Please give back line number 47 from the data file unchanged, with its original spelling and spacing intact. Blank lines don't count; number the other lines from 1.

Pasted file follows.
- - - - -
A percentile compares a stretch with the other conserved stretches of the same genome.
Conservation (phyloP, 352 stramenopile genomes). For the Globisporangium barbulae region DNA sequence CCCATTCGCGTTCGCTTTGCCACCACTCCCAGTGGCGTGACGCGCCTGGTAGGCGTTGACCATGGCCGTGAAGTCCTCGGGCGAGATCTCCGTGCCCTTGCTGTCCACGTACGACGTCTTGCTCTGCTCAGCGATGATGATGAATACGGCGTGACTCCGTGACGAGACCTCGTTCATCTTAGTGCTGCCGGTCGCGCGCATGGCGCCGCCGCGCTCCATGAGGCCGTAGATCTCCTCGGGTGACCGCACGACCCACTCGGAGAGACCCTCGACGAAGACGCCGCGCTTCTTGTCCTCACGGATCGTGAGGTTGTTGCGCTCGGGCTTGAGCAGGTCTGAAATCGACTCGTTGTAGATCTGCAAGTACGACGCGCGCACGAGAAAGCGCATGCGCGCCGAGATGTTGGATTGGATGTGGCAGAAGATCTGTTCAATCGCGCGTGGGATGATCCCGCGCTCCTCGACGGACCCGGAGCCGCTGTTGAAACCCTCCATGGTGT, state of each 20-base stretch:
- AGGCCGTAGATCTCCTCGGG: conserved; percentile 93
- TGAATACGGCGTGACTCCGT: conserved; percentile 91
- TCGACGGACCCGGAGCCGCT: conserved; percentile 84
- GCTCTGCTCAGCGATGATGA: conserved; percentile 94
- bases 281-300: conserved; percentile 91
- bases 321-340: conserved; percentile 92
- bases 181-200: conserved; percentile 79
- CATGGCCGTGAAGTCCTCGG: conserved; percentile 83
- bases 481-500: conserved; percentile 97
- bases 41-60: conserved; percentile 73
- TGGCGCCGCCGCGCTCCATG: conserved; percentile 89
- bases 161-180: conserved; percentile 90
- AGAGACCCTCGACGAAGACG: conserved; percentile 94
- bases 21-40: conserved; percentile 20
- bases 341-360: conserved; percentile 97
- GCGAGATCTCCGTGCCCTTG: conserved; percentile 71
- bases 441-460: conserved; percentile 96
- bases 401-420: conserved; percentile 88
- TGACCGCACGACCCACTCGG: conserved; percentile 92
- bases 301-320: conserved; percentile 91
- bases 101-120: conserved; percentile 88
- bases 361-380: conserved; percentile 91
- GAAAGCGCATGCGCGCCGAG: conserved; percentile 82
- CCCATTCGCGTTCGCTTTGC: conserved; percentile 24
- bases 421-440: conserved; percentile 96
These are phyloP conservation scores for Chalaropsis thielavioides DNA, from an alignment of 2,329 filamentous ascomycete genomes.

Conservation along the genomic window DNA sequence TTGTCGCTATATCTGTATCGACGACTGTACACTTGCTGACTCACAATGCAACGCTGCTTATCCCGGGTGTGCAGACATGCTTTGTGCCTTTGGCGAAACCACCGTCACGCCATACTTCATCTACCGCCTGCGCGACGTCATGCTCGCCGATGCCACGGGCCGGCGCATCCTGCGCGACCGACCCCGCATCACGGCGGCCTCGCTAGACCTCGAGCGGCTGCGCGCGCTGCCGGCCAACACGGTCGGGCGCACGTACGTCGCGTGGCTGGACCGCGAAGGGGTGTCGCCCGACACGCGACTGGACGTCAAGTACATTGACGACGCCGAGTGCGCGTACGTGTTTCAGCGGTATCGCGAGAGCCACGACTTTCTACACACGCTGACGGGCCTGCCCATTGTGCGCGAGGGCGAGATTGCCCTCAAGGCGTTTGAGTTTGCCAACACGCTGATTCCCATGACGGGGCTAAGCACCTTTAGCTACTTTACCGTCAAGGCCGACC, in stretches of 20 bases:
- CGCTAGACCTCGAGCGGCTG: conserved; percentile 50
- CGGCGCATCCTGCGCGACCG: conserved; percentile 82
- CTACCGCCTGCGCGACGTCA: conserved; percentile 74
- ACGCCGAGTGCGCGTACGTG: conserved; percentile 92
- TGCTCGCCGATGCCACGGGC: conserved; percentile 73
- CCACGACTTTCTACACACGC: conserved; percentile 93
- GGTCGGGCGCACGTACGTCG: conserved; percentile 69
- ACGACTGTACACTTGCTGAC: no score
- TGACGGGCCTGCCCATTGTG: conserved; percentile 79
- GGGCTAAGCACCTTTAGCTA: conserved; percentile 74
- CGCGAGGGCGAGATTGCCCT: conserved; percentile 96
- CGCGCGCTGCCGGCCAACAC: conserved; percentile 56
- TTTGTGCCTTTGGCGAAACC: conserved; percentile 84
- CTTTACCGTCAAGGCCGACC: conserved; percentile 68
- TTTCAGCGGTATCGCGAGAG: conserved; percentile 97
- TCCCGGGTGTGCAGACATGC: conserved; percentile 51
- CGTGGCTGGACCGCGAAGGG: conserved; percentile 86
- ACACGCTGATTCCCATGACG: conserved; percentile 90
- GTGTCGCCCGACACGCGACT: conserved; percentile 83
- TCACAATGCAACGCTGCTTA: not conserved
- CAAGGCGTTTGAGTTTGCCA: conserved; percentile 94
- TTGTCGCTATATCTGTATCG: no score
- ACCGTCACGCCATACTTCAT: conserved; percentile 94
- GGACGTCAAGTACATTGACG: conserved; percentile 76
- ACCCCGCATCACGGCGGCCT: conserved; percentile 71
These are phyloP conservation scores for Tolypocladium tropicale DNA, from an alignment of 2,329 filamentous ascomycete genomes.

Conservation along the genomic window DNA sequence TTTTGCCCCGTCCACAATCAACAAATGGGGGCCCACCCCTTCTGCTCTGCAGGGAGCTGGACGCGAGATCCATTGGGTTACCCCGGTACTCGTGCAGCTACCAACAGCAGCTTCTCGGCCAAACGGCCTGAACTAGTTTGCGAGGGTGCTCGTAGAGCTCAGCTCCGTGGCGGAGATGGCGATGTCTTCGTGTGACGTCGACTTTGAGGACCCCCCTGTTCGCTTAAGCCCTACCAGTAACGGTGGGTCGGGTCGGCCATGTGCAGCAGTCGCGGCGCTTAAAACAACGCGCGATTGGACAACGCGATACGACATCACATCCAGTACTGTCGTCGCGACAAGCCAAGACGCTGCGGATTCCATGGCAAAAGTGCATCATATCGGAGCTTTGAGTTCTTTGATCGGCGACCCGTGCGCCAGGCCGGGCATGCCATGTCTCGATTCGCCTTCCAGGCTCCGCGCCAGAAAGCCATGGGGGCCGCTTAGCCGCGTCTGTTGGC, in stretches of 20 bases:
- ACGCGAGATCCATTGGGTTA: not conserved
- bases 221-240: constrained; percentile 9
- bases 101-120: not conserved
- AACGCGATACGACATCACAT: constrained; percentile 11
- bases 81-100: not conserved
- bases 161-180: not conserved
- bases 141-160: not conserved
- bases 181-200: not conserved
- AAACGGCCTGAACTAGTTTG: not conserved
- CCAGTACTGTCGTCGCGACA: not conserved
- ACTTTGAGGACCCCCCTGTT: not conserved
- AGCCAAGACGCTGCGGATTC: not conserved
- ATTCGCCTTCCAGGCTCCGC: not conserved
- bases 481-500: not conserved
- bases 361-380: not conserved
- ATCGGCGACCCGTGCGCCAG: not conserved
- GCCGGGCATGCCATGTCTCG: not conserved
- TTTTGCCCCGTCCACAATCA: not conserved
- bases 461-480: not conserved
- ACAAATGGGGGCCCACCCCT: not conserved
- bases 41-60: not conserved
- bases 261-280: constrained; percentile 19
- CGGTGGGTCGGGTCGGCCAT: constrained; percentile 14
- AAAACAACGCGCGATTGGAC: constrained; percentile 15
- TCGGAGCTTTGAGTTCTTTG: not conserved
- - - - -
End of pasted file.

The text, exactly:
- ACACGCTGATTCCCATGACG: conserved; percentile 90